“Staying Alive”, the app that geolocates rescuers ready to intervene

“Staying Alive”, the app that geolocates rescuers ready to intervene

Suddenly, a person collapses, suffering from cardiac arrest. Barely enough time to call 112 when a volunteer rescuer, geolocated nearby thanks to a French application, appears to carry out life-saving actions, while waiting for the firefighters or emergency services to arrive.

This is the principle of “Staying Alive”, a mobile application made available to emergency services in 80 French departments and deployed in particular in Lot-et-Garonne, a pioneer in its use since 2017.

In total, 300,000 “Good Samaritans” likely to intervene in the event of an accident have registered in the application, including 90% in Europe.

In the suburbs of Agen, an operator from the Departmental Fire and Rescue Service (Sdis 47) receives an emergency call. “We have a cardiac arrest in Foulayronnes!“, says this firefighter to his Samu colleagues, to trigger the dispatch of a medical vehicle (Smur).

Then he tries to reassure his interlocutor: “The firefighters are engaged. We have two Good Samaritans on the public highway, I trigger them” he said, clicking on the card to activate the two corresponding phones.

Marie Gonella was herself “triggered” in 2021 to save a septuagenarian in front of the town hall of Fleurance (Gers).

Survival rate doubled

When I arrived, the person was arrested, lying on a bench“, the 25-year-old young woman, a gendarmerie reservist, told AFP.

I massaged until the firefighters and Smur arrived and took over. It lasted about ten minutes. It was very long…

The victim’s heart starts again. But the man, ill and already hospitalized previously, died a few days later.

Same scenario for Lucas Gomez, 20, who was watching a movie at home in December when the application asked him to go to a nearby restaurant where a sixty-year-old was choking on food.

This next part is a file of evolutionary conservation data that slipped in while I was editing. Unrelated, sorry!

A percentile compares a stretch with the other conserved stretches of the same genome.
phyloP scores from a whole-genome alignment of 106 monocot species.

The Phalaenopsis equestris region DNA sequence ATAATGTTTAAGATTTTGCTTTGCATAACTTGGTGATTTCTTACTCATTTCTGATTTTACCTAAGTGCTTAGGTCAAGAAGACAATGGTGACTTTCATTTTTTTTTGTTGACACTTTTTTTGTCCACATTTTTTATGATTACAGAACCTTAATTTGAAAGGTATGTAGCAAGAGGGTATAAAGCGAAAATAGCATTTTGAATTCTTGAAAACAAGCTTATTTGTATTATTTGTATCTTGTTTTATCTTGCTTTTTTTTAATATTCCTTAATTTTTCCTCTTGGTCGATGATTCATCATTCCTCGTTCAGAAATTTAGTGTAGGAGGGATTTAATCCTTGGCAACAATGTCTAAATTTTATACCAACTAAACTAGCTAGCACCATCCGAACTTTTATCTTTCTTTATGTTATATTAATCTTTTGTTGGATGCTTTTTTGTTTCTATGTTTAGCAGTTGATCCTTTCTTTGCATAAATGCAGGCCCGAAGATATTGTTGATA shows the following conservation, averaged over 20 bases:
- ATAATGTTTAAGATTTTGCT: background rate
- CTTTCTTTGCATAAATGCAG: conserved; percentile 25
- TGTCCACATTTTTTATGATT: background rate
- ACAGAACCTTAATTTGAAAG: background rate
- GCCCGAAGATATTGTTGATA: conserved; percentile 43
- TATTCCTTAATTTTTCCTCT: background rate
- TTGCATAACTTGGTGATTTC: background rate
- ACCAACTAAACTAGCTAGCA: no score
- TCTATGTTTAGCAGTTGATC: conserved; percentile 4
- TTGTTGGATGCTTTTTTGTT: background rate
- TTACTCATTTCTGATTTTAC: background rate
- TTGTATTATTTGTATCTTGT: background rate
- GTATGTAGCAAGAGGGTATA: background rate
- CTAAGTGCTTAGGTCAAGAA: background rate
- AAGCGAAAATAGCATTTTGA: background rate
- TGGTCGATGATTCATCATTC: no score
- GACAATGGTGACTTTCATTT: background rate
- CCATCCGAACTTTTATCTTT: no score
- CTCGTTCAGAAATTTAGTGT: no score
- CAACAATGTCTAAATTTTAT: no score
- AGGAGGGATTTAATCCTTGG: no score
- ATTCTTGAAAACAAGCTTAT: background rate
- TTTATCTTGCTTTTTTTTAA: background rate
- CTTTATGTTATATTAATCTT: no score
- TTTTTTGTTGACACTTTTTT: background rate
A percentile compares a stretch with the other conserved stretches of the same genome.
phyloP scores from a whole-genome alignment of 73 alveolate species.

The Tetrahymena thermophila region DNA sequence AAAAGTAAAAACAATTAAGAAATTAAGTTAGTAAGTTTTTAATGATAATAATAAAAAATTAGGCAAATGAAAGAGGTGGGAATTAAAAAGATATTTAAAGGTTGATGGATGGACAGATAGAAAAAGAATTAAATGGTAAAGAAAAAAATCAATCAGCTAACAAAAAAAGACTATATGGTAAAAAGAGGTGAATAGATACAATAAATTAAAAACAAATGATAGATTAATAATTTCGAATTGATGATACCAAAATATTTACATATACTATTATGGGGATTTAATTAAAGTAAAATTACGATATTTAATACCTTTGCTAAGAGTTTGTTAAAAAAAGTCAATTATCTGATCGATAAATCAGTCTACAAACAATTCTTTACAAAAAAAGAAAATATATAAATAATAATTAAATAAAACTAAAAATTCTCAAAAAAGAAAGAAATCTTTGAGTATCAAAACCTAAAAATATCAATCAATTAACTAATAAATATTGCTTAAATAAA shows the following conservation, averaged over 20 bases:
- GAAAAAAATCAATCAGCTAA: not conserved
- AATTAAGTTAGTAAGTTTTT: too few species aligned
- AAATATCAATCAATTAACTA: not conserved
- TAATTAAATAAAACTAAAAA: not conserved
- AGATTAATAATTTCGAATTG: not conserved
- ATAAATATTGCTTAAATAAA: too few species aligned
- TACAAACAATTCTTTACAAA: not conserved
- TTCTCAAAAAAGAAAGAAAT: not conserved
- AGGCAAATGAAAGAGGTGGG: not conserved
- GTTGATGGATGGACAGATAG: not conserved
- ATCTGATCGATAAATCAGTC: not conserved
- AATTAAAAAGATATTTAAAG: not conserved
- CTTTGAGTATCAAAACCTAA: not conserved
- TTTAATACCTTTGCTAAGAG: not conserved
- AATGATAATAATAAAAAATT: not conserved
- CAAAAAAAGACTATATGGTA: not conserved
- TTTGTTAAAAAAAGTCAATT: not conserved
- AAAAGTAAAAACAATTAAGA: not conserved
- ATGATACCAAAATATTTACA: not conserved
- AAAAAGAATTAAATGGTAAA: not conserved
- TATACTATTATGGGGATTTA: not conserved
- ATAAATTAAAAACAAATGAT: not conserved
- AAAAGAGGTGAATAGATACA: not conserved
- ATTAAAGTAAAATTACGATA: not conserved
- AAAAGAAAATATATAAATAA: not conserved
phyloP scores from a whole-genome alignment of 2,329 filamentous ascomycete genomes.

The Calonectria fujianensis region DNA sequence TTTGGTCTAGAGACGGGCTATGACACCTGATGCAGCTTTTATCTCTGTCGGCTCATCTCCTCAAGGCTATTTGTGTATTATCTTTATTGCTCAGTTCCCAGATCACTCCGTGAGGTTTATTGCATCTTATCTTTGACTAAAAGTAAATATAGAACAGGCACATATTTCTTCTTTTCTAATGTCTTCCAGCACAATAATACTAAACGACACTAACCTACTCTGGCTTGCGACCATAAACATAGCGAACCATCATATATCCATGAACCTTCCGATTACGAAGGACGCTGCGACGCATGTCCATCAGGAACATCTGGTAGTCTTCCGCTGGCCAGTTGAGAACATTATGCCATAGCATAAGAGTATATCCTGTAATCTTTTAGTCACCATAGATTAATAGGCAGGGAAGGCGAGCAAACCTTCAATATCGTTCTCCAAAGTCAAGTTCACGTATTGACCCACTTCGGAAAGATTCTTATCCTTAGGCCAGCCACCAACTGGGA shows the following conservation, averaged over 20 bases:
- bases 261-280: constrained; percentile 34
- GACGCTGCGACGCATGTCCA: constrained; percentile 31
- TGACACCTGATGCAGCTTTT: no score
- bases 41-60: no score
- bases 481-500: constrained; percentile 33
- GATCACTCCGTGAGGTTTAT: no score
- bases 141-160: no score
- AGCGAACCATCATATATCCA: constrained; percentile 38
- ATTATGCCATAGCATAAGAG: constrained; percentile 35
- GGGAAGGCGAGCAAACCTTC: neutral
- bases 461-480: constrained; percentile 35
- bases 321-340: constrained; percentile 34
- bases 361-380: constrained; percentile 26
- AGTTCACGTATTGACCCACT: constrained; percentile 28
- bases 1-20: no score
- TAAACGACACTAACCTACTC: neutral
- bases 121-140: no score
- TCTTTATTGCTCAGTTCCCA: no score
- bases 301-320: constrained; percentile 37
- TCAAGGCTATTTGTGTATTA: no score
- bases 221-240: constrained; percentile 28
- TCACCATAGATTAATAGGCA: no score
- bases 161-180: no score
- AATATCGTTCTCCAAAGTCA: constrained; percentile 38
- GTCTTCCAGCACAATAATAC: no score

I was in my pajamas, I went all out“, says this student nurse, volunteer firefighter in Fumel (Lot-et-Garonne).

Because every minute counts. “The Good Samaritans arrive in less than two or three minutes“compared to around 15 minutes for emergency services, notes Colonel Xavier Pergaud, deputy director of Sdis 47. A “strategic” delay to “save the vital organs and in particular the oxygenation of the brain”, he notes.

A 2020 scientific study, conducted using data compiled by Paris firefighters, shows a cardiac arrest survival rate of 16%. It jumps to 35% when a volunteer rescuer, mobilized thanks to the application, intervenes immediately.

Created in 2010, Staying Alive was initially intended to map defibrillators.

Ten years ago, the concept became more ambitious: “real-time” geolocation of volunteers trained in first aid – without recording their location to preserve privacy.


Other applications appear: SAUV Life, Permis de Sauver, AFPR (French Association of First Responders)…

In Lot-et-Garonne, some 1,500 volunteers are registered on Staying Alive, but 5,000 would be needed to cover the territory, notes Xavier Pergaud.

Sdis 47 therefore highlights the application during its first aid training sessions.

In mid-February, in Nérac (Lot-et-Garonne), around ten childcare workers perform a massage on mannequins on the ground.

Keep the pace! Sing the Bee Gees song! Ah, ah, ah, ah, Stayin’ Alive“, chants Corporal Mathilde Bourdon, who has come to train them.

The cadence of the disco tube corresponds in fact to that of a cardiac massage, at a rate of 100 to 120 compressions per minute.

Being a Good Samaritan is altruism. We want to help, be there for others“, pleads Mathilde Bourdon.

In Europe, a volunteer first aider is “triggered” every 20 minutes during the day, or more than 50,000 triggers since 2018, boasts the Le Bon Samaritain foundation, which develops the Staying Alive application.

The structure works by finding patrons, such as La Poste or Maif. She has a budget of 250,000 euros per year, which she would like to double to better support volunteers.

Good Samaritans intervene, save lives, people talk about it, the media talks about it, and it creates a virtuous circle“, summarizes Laurent Istria, responsible for the development of Good Samaritan, who hopes to convince other French departments, or even other countries, to equip themselves.